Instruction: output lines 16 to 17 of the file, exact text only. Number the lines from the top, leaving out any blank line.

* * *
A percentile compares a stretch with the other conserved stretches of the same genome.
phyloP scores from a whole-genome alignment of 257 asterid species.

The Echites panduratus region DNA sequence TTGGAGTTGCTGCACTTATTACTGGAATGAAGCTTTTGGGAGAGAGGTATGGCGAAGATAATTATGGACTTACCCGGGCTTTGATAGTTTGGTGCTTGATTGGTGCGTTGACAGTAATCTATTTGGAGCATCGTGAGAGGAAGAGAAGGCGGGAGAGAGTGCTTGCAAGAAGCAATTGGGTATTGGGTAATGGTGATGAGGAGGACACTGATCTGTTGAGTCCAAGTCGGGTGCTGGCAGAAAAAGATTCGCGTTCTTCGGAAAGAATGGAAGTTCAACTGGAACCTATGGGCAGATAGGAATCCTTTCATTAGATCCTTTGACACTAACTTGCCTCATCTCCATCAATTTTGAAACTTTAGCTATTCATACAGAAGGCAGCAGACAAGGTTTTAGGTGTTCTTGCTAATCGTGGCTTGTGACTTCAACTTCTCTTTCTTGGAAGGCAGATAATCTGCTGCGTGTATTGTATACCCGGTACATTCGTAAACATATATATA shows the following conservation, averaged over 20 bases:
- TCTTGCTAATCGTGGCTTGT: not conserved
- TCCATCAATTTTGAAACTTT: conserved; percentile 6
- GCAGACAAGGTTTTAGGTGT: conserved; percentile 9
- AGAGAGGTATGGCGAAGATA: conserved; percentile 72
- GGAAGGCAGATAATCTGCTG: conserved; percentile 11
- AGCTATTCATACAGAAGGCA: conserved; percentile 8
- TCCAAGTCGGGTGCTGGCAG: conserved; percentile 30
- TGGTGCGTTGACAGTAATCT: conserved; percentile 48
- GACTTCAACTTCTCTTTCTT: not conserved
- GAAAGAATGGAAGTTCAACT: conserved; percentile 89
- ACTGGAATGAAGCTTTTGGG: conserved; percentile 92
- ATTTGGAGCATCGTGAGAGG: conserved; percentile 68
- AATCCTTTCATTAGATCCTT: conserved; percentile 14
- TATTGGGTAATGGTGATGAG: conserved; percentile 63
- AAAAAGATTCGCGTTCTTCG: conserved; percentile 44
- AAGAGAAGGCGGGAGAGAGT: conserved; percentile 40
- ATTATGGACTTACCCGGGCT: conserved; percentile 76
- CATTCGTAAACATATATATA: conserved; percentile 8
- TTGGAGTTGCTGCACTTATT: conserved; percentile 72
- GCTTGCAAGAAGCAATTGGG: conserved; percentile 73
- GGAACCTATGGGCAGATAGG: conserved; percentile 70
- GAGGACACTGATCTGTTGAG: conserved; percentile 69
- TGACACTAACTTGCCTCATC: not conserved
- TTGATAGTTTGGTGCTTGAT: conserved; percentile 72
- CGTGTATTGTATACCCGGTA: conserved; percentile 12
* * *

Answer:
- AATCCTTTCATTAGATCCTT: conserved; percentile 14
- TATTGGGTAATGGTGATGAG: conserved; percentile 63